N.J. Constitutional Convention: Vol. 4, Page 340
(The session began at 10:00 A. M.)
The eighth meeting of the Committee on the Judiciary convened in the Rutgers University Gymnasium.
PRESENT: Brogan, Drenk, Jacobs, McMurray, Miller, G. W., Peterson, H. W., Smith, G. F., Sommer and Winne.
Vice-Chairman Jacobs presided at the request of Chairman Sommer.
VICE-CHAIRMAN NATHAN L. JACOBS: Will the meeting please come to order?
Mr. Kerney was invited two weeks ago, but he was away. I did not know he was back until I saw him here this morning, and I thought we would take this opportunity of hearing from him.
Mr. Kerney was a member of the commission which worked on the revision and submitted its report in 1942. He was the seventh member, so selected by the remaining members of the commission.
We have already heard from several members who participated in the 1942 draft. You will recall that we heard from the chairman of the commission, and also from the Attorney-General, both of whom were lawyers. Now we will hear from a member who is not a lawyer, although he has been associated with lawyers so long that he will probably talk like one. Mr. Kerney.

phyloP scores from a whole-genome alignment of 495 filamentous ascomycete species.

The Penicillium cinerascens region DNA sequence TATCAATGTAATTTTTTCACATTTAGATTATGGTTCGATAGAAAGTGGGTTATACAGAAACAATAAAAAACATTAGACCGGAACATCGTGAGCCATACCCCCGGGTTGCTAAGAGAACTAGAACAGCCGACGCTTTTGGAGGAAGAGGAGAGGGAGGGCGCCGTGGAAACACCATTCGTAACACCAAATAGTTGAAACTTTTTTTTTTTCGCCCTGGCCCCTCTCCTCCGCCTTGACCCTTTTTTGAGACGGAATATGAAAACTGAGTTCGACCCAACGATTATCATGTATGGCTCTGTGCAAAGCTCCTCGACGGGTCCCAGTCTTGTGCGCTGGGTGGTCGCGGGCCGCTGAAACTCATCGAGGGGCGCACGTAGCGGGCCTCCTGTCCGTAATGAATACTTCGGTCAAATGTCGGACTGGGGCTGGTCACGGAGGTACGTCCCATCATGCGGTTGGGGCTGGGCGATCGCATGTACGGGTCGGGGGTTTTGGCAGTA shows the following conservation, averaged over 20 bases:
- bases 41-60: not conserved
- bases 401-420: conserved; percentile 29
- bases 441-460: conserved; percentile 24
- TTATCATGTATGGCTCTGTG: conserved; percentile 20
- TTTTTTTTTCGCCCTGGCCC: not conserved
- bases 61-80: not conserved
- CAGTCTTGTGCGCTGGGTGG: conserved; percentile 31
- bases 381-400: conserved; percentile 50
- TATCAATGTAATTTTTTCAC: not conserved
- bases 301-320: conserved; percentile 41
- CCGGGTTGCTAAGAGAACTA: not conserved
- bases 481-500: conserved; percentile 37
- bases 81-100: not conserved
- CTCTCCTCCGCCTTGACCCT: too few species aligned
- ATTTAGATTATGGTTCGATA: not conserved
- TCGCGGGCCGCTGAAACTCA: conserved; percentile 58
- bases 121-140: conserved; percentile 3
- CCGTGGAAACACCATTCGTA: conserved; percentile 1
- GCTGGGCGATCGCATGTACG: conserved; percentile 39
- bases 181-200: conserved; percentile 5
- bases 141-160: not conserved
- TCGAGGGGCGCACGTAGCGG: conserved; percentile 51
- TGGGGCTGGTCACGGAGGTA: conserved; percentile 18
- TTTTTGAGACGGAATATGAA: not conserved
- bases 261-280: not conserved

MR. JAMES KERNEY, JR.: Mr. Chairman, Mrs. Miller and members of the Committee: I doubt very much whether I will talk like a lawyer. I rather hope not.
MR. THOMAS J. BROGAN: Now, isn't that terrible!
MR. KERNEY: I would like to make some comments - purely from a lay viewpoint - which tend to support the principles contained in the report of the Commission on Revision in 1942. I appreciate the fact that there is a great deal of argument as to the retention or abolition of the Court of Chancery, and from the lay viewpoint, and without any attempt to be technical - which I couldn't be anyway - I cannot see any reason why we cannot have an integrated court system, such as was proposed in 1942. We can retain the equity principles of the Chancery Court without neces-
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